Feb 9, 2023

Mawazo Writing Africa

Writing about the main

Ugandan coffee a hit in foreign markets but shunned at home

On a sunny morning, Nasser Mutesasira hands out free packets of processed coffee to farmers who sell coffee beans to his company for processing.

“I’m giving you this coffee so you can taste your own produce,” says Mutesasira, who buys coffee beans from 991 farmers in the hilly areas of Kapchorwa, Bulambuli, Mbale and Bududa.

Although generations of farmers here have only grown the coveted Arabica coffee, a handful have ever had a cup of coffee brewed from their beans.

Farmers grow coffee for commercial rather than domestic consumption.

Export earnings

Uganda is one of Africa’s largest exporters of high-quality Arabica and Robusta coffee, but less than five percent of locally produced coffee is consumed in the country, says Mutesasira, who runs Sipi Hills Coffee in Mbale, Uganda’s Arabica coffee hub.

Recent statistics from regulators rde Uganda Coffee Development Authority (UCDA) show that in 2021 the national exhibition produced 389,936.46 tons of coffee and earned US$2.35 trillion ($627.18 million).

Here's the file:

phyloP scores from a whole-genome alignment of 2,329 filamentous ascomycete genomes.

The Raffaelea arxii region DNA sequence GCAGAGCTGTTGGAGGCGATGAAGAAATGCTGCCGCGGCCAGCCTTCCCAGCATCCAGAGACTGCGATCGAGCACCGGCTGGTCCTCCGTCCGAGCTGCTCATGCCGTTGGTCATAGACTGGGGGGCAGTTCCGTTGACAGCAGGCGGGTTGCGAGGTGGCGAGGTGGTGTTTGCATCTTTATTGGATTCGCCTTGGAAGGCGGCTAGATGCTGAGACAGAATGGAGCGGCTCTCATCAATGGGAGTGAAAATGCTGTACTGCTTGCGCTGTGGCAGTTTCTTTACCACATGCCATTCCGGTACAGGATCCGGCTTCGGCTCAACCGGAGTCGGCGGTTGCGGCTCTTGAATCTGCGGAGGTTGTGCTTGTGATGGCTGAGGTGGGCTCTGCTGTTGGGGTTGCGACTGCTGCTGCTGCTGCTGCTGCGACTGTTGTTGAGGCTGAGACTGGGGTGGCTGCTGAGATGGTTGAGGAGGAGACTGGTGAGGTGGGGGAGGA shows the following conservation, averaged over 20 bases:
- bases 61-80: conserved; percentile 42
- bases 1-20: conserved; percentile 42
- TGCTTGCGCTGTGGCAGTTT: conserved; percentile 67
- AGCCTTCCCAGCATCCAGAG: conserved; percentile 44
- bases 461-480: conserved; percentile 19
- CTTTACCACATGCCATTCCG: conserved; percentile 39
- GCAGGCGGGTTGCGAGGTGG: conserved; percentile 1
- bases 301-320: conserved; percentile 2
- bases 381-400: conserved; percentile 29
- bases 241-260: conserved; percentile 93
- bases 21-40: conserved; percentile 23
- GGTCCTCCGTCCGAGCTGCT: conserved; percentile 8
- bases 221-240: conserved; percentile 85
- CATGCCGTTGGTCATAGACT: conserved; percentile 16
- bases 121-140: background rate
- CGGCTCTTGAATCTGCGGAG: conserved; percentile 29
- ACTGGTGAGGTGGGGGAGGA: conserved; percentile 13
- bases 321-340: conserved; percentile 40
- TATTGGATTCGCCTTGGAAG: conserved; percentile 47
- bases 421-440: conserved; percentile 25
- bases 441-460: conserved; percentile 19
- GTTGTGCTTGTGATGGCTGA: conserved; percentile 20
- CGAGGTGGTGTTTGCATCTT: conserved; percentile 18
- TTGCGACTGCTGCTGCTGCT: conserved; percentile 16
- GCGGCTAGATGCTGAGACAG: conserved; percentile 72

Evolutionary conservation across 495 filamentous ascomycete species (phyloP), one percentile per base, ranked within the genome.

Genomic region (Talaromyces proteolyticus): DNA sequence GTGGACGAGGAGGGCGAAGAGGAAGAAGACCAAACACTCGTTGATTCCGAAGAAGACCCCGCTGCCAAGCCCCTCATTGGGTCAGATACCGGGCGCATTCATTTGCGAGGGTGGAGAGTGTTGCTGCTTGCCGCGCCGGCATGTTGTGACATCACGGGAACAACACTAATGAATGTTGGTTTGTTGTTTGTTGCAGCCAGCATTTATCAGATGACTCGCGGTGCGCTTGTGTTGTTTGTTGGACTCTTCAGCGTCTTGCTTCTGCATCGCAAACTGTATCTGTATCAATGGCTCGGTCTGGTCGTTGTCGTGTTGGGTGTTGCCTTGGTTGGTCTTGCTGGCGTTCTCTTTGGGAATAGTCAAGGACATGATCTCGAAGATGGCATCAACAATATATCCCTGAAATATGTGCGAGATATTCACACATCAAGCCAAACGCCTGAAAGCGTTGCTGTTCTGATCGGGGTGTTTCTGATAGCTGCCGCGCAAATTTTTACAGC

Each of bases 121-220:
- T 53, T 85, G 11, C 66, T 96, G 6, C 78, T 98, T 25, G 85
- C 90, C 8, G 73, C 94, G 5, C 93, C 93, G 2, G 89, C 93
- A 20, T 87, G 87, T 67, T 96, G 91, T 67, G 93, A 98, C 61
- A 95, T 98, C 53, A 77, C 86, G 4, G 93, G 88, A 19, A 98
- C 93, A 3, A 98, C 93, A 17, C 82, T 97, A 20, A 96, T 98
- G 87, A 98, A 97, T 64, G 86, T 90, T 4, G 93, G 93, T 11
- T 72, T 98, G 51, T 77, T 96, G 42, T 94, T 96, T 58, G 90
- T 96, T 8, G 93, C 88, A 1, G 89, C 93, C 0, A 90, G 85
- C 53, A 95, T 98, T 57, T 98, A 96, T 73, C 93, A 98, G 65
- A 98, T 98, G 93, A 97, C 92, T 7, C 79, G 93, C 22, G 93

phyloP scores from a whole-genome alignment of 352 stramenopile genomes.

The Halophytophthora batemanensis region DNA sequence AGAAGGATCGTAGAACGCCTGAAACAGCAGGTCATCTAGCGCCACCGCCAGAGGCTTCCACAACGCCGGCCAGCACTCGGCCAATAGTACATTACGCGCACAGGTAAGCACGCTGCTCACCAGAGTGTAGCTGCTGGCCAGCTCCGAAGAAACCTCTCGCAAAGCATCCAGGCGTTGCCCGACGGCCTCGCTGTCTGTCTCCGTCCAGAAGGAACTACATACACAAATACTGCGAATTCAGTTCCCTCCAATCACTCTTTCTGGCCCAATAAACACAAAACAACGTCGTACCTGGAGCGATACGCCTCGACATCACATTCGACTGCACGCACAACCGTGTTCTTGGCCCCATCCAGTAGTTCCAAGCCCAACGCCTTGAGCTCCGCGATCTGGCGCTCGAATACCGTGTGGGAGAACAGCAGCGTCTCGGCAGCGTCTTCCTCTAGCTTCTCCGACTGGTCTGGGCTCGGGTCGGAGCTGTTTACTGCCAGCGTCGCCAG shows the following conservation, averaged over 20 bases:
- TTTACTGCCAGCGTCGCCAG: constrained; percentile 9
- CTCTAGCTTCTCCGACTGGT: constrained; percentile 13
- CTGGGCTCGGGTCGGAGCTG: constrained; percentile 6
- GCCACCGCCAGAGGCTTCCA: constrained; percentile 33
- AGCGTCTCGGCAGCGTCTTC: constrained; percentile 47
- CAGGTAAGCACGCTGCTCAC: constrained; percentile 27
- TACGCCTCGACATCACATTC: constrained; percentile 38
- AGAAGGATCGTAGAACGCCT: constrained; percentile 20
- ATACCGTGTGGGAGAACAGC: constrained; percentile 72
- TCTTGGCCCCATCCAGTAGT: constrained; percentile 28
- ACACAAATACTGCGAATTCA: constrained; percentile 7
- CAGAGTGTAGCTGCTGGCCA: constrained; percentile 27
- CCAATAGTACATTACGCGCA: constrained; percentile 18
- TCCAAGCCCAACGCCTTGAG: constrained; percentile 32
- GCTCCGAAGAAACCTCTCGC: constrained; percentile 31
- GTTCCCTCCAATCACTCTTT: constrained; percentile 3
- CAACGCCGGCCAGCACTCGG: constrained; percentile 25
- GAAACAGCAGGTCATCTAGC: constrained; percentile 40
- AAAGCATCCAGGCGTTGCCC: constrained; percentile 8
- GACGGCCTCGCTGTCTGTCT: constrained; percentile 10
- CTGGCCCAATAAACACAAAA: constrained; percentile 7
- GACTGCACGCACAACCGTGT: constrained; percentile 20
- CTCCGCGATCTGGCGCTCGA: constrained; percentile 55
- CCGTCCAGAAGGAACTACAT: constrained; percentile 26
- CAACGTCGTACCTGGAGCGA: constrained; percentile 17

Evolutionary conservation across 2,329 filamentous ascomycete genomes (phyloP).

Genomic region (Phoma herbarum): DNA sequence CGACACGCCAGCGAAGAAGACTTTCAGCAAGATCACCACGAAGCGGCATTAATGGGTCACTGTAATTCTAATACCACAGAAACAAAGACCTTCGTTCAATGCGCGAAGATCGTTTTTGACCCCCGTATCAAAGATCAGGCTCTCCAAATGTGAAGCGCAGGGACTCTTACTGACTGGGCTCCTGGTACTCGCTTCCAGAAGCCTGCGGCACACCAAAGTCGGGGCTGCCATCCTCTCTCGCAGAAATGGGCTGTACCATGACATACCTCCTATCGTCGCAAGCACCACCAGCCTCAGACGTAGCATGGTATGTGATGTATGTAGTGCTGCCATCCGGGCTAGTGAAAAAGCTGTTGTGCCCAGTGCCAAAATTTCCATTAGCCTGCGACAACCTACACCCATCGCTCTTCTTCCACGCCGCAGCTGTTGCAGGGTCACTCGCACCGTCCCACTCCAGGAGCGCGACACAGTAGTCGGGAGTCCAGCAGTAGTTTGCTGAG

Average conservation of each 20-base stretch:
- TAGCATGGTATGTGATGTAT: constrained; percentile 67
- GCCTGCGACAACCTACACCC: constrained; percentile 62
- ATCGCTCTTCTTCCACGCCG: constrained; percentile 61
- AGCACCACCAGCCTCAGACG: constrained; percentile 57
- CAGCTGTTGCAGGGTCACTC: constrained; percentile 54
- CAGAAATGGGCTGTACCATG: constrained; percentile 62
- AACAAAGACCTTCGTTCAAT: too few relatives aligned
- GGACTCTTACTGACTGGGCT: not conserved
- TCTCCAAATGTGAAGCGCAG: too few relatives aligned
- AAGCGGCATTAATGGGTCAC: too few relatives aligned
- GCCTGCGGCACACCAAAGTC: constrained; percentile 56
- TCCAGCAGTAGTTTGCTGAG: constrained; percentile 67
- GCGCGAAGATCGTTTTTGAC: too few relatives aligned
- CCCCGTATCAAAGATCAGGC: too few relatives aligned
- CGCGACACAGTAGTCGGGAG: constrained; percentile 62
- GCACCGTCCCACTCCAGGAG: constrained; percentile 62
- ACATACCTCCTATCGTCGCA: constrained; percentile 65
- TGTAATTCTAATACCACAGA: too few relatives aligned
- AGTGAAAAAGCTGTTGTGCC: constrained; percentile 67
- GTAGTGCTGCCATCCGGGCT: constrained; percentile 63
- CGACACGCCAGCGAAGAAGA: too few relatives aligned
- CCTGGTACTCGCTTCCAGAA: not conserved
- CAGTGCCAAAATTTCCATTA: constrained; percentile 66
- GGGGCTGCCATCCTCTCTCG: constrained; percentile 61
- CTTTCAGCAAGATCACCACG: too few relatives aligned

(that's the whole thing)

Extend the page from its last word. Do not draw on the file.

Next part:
In the As of April 19, 2022, Italy was the largest importer of Uganda’s coffee with a market share of 33.12 percent, followed by Sudan with 14.59 percent, Germany 13.41 percent, India 7.71 percent and the USA 7.3 percent.

In the same month, 23 percent of Uganda’s coffee exports went to African countries, with Algeria, Sudan, Morocco and Tunisia, Tanzania, South Africa, South Sudan, Somalia and Kenya as the main markets.

While Uganda annually almost Exported 400 million kilograms of coffee, according to UCDA statistics, only about 14,688,000 kg are consumed at home. Despite the 88 registered coffee exporting companies in the country, only 20 Ugandan brands are available on local supermarket shelves.

Joel Kaburu runs Uganda Coffee Tours, a company that organizes coffee tours and processes coffee for local and international tourists on a quest for souvenirs, is dismayed that while many Ugandans avoid locally made coffee, they end up buying imported brands at exorbitant prices.

“These ordinary coffees are made from the triage, which are basically the defective coffee beans. Our locally produced coffee is of a much better quality, but these international brands are good at marketing and branding,” he says.

On average, a Ugandan farmer sells a kilo of Arabica coffee for Ush 10,000 (US$2.66). $). ) and Robusta at Ush4,000 ($1.07). There are approximately 1.7 million households in Uganda that grow coffee.